Batman v Superman : Dawn of Justice is a film that seems equal parts genetically engineered for close analysis and wholly underdeveloped to the point that any analysis would be equally insubstantial. Director Zack Snyder begins the film with a sequence in which a young Bruce Wayne, following the funeral of his parents, finds himself at the bottom of a well after tumbling down an unseen shaft. The young child is then shown ascending out of the cave in a maelstrom of bats. This is a powerful metaphor to be certain, or rather it could be, but ultimately it is meaningless because nothing in the film follows up on the symbolism presented in that scene. It is an isolated piece of imagery that exists only to provide a stirring visual. This is a legitimate criticism of an aspect of the film. Does it, in and of itself, mean that the film is a disaster? No. It does not. This criticism is not predicated on any particular loyalty to an outside brand or a bias against the film walking into the theater. It is an observation that explains why someone might take issue with the film and call it ultimately empty and lackluster in its construction.

Another rhetorical fallacy being paraded by supporters of the film is that it heralds the arrival of mainstream comic adaptations that ascend in maturity the way that rival Marvel adaptations are afraid to embrace. This seems entirely centered around a false definition of the word “mature.” In the parlance of those who herald Batman v Superman : Dawn of Justice as a mature alternative to Marvel, the word they are likely looking for is simply “dark.” Maturity implies sophistication. Batman v Superman : Dawn of Justice is many things but sophisticated is low among the adjectives that could be reasonably applied to it with a straight face. By implying that Batman v Superman : Dawn of Justice is a mature film, supporters would then be arguing that it is intricately crafted and sophisticated in its design in a way that a lesser or more juvenile film could not attain. While I will say that there are points in the film that are artfully and tastefully rendered, with a careful intricacy in developing certain themes, the majority of the film’s construction is ultimately haphazard and disjointed in a way that defies the term “mature.” Coherency is a central part of narrative storytelling. There are myriad elements within the script of Batman v Superman : Dawn of Justice which defy logical cohesion. They are not so much “plot holes” as they are “logic holes,” and moments that could and should have been caught in revising the draft before being placed in production.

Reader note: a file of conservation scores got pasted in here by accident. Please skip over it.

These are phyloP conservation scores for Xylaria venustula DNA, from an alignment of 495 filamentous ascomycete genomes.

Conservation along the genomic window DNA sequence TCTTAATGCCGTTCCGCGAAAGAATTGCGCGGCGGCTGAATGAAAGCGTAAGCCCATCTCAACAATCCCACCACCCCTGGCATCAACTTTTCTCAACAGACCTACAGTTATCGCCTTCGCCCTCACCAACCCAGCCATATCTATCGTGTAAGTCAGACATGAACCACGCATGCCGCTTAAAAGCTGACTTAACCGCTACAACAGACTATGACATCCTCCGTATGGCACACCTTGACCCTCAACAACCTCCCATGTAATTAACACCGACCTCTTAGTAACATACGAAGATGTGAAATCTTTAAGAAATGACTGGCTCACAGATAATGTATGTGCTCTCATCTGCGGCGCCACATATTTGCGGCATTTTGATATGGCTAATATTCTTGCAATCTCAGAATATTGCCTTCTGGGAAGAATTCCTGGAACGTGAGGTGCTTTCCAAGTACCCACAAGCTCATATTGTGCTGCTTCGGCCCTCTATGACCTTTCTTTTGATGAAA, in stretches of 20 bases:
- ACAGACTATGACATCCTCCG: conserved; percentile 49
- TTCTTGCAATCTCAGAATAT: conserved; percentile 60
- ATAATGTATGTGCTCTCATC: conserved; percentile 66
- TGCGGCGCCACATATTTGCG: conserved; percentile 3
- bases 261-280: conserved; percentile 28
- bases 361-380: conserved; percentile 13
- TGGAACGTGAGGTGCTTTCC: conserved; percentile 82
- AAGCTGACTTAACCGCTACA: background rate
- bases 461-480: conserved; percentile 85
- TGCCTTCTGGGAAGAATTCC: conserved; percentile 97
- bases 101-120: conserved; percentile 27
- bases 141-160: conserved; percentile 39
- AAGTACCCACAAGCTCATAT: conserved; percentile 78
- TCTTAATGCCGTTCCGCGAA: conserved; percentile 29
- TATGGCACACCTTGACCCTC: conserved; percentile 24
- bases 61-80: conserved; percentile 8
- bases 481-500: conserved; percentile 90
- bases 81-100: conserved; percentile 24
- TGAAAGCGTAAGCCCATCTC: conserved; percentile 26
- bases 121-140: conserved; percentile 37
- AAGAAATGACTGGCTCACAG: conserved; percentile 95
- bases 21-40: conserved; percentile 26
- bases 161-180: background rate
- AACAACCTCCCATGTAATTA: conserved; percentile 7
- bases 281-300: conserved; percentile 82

Again, that is not to say that there are not sophisticated elements showcasing this abstract concept of maturity within the film. Batman v Superman : Dawn of Justice does an excellent job with its operatic interpretation of the death of Martha and Thomas Wayne, a singularly important moment in developing Batman as a character. It is even more striking when you realize that this scene, very early in the film, sets the philosophical principles of Batman in an organic way that utilized economic storytelling and strong visuals instead of the ham-fisted expository dialog that permeates the rest of the film. To wit, Thomas Wayne is shot down in the midst of attempting to fight off the attacker who would rob them. This is a direct act of aggression, which sets the tone for our more active-minded, aggressive Batman throughout the rest of the film. Contrast this with the Batman of the Christopher Nolan trilogy, whose Thomas Wayne died while trying to place himself between the attacker and his wife, an act of defense. To construct the scene this way, Snyder was likely attempting to prove his thesis on heroism; that passivity has no place in the heart of those we should call heroes. This is indeed a bold choice and shows some of the maturity that supporters of the film like to point to. However, much of the goodwill earned by flourishes like this are balanced out by scenes in which Lex Luthor taunts a senator with a glass of urine on her desk before suicide bomber takes out the capitol building.